Harpers Ferry is a small town nestled between the confluence of the Potomac and Shenandoah Rivers in West Virginia. It was also the site of a major revolt against slavery in 1859 and, a few years later, the largest surrender of federal troops during the Civil War. Hundreds of thousands of visitors are drawn to the park to explore its battlefields and enjoy sweeping mountainous views, rafting, hiking, and quaint streets. Unfortunately, the park’s historic structures are not all so picturesque. Together, they suffer from almost $8 million in deferred maintenance.

The 1848 Lockwood House, for example, served many roles during the Civil War, including a hospital that treated Union soldiers during the Battle of Harpers Ferry in September 1862. Brig. Gen. Henry Lockwood, for whom the house is named, and Maj. Gen. Philip Sheridan used the building as their headquarters. Shortly after the war, it was converted into Storer College, a school for the newly freed enslaved community. Yet despite its fascinating history, the building is now closed to the public and is unsuitable for occupancy, given its unsafe hallways, extensive water damage, and decaying plaster walls.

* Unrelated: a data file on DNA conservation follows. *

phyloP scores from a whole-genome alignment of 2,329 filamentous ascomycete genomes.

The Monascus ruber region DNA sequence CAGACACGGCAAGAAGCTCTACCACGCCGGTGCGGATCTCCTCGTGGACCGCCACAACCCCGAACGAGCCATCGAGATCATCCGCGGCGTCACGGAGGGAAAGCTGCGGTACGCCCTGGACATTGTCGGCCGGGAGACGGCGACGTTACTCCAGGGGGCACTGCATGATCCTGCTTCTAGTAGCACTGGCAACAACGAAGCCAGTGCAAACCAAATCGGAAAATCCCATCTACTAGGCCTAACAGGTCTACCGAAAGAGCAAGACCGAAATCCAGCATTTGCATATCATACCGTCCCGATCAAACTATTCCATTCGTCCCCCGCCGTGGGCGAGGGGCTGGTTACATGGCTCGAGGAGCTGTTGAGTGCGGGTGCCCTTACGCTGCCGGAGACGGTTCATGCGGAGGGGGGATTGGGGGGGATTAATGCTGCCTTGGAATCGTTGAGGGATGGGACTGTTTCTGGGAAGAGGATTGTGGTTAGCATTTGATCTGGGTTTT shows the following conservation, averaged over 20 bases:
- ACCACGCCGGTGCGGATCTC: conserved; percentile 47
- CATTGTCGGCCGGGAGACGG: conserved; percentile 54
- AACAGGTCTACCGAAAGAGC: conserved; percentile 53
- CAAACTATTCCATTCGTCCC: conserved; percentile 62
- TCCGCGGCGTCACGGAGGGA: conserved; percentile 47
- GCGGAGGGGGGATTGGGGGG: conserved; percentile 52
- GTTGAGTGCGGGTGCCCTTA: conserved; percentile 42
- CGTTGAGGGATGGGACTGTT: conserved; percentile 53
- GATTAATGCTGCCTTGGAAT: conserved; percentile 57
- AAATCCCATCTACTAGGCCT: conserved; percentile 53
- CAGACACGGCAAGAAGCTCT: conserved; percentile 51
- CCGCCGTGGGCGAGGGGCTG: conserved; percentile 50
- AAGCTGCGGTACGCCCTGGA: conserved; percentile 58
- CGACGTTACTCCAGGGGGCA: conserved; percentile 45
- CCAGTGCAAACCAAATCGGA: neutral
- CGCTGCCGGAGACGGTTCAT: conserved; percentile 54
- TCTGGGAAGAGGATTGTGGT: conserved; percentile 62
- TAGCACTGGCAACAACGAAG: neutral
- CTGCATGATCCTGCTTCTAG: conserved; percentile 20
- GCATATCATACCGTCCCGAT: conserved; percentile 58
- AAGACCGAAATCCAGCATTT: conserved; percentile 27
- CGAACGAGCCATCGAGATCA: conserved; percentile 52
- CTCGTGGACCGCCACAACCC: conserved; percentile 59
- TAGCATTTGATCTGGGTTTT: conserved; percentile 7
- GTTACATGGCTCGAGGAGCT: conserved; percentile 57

Stories like this abound from all corners of the park system and involve all aspects of the visitor experience—from the closure of a popular hiking trail at Zion National Park, to the lack of a consistent source of clean drinking water at Grand Canyon National Park, to the collapse of a historic cabin at Voyageurs National Park in northern Minnesota.

The Solution

Given the magnitude and multi-faceted aspects of the park system’s maintenance backlog, our parks are in need of creative yet practical policy and funding solutions.

The Quapaw Bathhouse, built in 1922, has been renovated and reopened as a more modern alternative to the traditional bathing experience.

photo by: Rush Jagoe